Kate Bosworth may not be working lately, but she was in Superman. Every actor has his down time and periods when they are not working. It's not the same as those who still haven't "made it" yet.
Hey 54!If you're really wearing a shitbra,I hope you have some very strong deodorant.
I don't like actors. Or wait, I think I dislike mainstream acting and what it stands for, and the types of people it attracts and keeps.
For one thing, actors who have decent followings have a lot of power, aka celebrity. Giving power to celebrities means you're giving power to glaring hypocrisy.
R22: "She's in her late 40s, still waits tables and shares an apartment with 2 other women in upper Manhattan."
That's chilling: late FORTIES and with roommates? Still waiting for a big break?
r78 who says she is "waiting" for anything? Maybe she just sees herself as an actor. Her circumstances don't mean that she is waiting for a big break to become a star.
Some actors just want to be actors and if this woman went to Julliard doesn't that suggest something to you beyond the stars in the eyes cliché?
Success is doing what you want with your life. Bliss is doing it well and with success.
"Bliss is doing it well and with success."
While waiting tables and living with two roommates. Indeed.
look r80 what difference does it make that she has two roommates. Those are YOUR criteria you are judging her on.
Obviously what is important to you isn't important to her. period.
New York is an expensive city and it can be lonely if you aren't in a relationship. What is sad about having roommates at any age?
Look at it this way: if a late 40s actress with two roommates on the UWS looked at your life and judged your cookie cutter corporate drone life as pathetic she would be just as misguided as you are.
Your view from the bridge of the nose is based on the ignorant assumption that everyone values what you value.
what r21 said.
I can call in a Valium prescription (with free delivery) if you need one R80. Get a grip. This is a message board for me to express my opinions on. If you don't like them, don't look past "the bridge of your nose."
lots of two car garage snobbery on this thread. live and let live. Your impressions of the arts and success have been shaped by advertising and a simple minded pop culture media.
If it helps you to feel better about your life choices to look down on someone who might be trying to do something with their life that you don't understand then so be it.
But what kind of fucking narrow minded idiot wants to view life like that?
Thank you for your life lessons, R79, R81, R82, R84. You have made the $18 worth it. Enjoy the rest of your evening now that your shift at the restaurant is over. And say hi to your roommates for me.
r83 I think you meant to direct your comments to me,[ r81 ]rather than yourself @ r80. However, the fact that you ended up schooling yourself is somewhat satisfying and is its own reward.
Look, this message board exists for everyone to express their opinions.
I happen to have opinions about your opinions that you are welcome to ignore if you don't like them.
haven't worked as a waiter or had roommates since I was 22.
I almost bought a car from a guy who it turns out, I googled him, was on some tv show not that many years ago. Sorry I can't remember his name. But I remember looking at the credits on his IMDB profile and thinking it looked like he was still trying to be an actor and was only selling cars because he had to.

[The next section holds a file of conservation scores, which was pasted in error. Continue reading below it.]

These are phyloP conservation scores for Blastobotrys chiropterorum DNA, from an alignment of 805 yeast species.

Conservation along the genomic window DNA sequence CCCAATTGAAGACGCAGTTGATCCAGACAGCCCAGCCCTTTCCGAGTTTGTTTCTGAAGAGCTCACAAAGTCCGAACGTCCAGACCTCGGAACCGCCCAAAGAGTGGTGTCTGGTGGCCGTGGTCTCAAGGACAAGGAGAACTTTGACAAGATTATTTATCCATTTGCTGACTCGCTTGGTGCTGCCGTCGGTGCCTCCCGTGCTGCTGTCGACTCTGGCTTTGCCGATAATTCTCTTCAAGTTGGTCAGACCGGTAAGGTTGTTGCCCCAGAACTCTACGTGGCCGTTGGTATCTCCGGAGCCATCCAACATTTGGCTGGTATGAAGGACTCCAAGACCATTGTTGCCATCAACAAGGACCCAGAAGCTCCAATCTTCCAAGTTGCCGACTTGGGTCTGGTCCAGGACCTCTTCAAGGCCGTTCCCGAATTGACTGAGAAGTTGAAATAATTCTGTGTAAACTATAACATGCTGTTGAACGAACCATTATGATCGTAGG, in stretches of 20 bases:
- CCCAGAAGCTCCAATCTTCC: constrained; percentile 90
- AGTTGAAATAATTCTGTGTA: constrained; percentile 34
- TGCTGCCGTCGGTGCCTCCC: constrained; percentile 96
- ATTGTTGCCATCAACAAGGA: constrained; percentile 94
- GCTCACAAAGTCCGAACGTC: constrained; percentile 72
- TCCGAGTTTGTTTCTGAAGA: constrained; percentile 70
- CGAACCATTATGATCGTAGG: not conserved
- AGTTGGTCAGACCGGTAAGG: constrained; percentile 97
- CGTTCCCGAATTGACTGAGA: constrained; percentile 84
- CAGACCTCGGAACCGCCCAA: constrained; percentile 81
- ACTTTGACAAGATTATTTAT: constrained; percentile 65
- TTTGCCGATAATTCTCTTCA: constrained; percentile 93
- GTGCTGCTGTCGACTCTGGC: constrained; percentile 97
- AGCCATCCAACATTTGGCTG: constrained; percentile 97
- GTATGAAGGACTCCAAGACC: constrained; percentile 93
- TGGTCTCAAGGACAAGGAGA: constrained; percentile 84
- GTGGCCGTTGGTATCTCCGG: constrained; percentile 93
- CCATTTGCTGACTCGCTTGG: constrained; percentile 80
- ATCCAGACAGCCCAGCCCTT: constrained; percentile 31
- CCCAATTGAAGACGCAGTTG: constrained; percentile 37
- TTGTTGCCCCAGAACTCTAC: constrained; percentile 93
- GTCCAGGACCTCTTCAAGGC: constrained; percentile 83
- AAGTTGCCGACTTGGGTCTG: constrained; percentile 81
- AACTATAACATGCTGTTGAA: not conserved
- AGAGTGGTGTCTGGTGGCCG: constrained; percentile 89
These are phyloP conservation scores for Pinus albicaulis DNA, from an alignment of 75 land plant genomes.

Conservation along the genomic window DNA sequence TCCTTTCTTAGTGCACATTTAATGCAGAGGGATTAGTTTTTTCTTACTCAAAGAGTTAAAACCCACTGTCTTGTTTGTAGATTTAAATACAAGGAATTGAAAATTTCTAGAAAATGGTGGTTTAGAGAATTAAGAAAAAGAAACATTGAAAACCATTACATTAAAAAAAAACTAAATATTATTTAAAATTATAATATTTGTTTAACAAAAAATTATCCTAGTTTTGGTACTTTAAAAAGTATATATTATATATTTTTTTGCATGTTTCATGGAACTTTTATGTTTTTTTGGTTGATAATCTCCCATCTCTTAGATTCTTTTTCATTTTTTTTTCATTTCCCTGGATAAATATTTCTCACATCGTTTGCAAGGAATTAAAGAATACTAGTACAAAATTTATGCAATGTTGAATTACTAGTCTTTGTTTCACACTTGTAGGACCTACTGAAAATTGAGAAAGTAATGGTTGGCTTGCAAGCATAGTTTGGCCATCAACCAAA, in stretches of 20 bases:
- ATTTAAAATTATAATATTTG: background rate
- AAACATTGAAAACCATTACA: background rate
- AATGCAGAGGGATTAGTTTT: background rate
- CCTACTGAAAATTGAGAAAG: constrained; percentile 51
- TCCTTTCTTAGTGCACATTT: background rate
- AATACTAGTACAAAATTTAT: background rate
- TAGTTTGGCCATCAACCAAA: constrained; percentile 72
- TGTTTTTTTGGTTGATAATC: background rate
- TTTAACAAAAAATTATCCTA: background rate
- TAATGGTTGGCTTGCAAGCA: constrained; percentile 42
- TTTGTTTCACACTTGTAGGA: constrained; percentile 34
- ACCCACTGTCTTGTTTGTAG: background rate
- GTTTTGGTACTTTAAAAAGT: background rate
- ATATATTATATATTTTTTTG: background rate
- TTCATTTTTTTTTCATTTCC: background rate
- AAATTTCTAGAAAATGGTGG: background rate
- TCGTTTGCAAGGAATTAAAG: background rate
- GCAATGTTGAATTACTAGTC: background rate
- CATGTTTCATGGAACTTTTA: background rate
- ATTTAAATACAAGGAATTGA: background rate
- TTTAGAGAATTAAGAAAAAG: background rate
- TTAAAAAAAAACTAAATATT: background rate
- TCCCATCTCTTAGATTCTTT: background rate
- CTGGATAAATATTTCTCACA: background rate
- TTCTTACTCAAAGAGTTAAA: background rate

This is why a lot of longtime soap actors did what they did and stayed with those shows for years.
It was consistent work in a field where consistency is unheard of. And while there was only a dozen or so people making the money that, say, Susan Lucci made, even a supporting actor/actress could make somewhere between 80 and 90K and 150K. Not bad (though NYC and LA have high costs of living).
I know I've read a lot of interviews with women who were on the soaps, and they would say things like, "Well, I could have gone to try this or that, but then I had kids and this was a great way to be a working mom," and so on.
It has to be depressing to work hard at something then seeing non entities like Kristen Stewart and seth rogen make millions. Or to see the well connected sail into stardom like Maggie gyllenhaal and her traffic stopping face.
totally agree about butterface Gylenhaal. She ugly, she ugly, her mama say she ugly!
R24, isn't it funny - I went to the IMDB to see what Langella is working on - he has a film coming out next year, "Parts per Billion" - appropo of nothing, I checked out another favorite of mine, Gena Rowlands - she is appearing in that film, as well.
DL threads always seem to degenerate, possibly due to sheer universal entropy, into these absurd slug fests. Why is that?
[quote] DL threads always seem to degenerate, possibly due to sheer universal entropy, into these absurd slug fests. Why is that?
Because somewhere in online culture, most users evolved into absolutists who can only think one way, or recognize one possible answer to any issue or question.
Can someone please start a "Lets pretend we're the life of a struggling actor" thread?
I studied theatre and attempted to have a career as an actor first in NYC and then for almost ten years in LA. It was years and years of disappointment. It was hard to stay connected to people because it's such a cut throat business. I also was never good at doing the schmoozing thing which didn't help. It's all so phoney.